Parks Canada is off the hook following a third party investigation into their actions during the 2013 Gull River flooding. The review found that staff “performed their jobs to the best of their abilities and their actions helped to avoid further flooding in downstream communities,” and that “other alternative water management decisions would not have led to reduced overall flooding.”
A number of communities in the Gull River sub-watershed saw substantial flooding between April 18 and May 15, 2013, including the Townships of Minden Hills and the Haliburton Lakes.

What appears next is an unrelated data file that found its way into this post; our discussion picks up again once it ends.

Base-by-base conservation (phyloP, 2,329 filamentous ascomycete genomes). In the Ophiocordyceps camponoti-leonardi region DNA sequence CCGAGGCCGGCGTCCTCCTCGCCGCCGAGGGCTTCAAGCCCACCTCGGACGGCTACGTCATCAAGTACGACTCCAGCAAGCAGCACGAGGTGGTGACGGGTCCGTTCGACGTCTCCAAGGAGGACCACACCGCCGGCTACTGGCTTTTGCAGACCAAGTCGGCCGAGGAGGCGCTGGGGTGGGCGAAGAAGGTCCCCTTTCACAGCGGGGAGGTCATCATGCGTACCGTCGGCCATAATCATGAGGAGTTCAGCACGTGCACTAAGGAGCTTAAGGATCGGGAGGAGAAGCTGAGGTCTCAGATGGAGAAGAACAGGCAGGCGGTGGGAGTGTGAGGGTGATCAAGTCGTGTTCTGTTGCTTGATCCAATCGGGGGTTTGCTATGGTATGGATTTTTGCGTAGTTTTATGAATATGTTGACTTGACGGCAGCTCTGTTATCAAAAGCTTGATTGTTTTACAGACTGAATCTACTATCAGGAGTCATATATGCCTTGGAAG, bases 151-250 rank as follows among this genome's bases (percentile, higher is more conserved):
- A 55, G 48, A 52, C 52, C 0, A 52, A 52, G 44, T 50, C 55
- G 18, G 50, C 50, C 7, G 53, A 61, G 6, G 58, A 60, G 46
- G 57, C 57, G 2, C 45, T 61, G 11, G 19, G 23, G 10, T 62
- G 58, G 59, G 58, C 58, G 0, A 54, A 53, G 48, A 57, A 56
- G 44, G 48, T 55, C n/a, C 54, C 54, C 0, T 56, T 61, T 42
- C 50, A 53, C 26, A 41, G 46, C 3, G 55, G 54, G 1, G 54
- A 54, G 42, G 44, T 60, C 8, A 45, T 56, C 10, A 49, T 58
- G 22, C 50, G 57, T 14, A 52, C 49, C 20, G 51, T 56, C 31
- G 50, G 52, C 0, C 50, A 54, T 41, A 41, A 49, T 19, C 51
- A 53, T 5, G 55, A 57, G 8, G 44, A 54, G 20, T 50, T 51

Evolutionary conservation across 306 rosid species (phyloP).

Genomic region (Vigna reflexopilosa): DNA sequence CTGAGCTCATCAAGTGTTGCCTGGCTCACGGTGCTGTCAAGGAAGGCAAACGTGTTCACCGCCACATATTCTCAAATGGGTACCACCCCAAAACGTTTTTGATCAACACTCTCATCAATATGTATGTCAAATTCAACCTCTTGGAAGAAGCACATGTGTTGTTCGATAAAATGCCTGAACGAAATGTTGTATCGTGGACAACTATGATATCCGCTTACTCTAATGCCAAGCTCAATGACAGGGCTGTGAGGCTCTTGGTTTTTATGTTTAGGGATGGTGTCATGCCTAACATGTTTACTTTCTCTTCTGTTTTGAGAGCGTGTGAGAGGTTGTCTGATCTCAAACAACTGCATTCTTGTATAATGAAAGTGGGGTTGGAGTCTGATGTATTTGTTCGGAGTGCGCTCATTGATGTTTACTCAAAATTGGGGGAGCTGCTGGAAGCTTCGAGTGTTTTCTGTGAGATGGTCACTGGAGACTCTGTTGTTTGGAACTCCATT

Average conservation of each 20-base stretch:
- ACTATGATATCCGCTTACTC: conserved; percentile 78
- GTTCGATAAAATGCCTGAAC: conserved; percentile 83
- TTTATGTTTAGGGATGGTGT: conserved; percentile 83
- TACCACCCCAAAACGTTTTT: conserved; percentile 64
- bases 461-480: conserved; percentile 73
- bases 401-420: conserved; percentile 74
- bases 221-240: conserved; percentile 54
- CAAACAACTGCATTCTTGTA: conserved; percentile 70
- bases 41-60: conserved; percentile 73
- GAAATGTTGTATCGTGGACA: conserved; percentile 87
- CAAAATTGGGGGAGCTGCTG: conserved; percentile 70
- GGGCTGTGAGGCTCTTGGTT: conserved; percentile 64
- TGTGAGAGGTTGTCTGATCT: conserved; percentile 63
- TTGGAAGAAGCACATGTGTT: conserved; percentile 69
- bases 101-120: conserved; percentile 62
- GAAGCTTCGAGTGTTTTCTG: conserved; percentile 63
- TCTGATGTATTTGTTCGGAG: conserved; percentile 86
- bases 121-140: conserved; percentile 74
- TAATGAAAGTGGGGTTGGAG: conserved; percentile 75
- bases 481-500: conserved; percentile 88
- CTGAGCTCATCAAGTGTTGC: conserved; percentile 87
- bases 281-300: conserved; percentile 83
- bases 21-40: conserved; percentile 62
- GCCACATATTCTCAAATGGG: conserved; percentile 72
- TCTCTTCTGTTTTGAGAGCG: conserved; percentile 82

The review was announced in August by MP Barry Devolin, and was intended to identify the impacts of the decision-making before, during, and after the flooding, as well as to support effective communications and decision-making between emergency authorities and regional partners.
Some of the review’s more detailed findings revealed that all dams and reservoirs were fully open, allowing for maximum discharge, and that management of reservoir lakes did contribute to Minden Hills flooding.
Parks Canada manages water reserves for the Trent-Severn Waterway on a system-wide basis and is responsible for municipal water supplies, flood mitigation, commercial activity, fisheries, hydro generation, and recreation.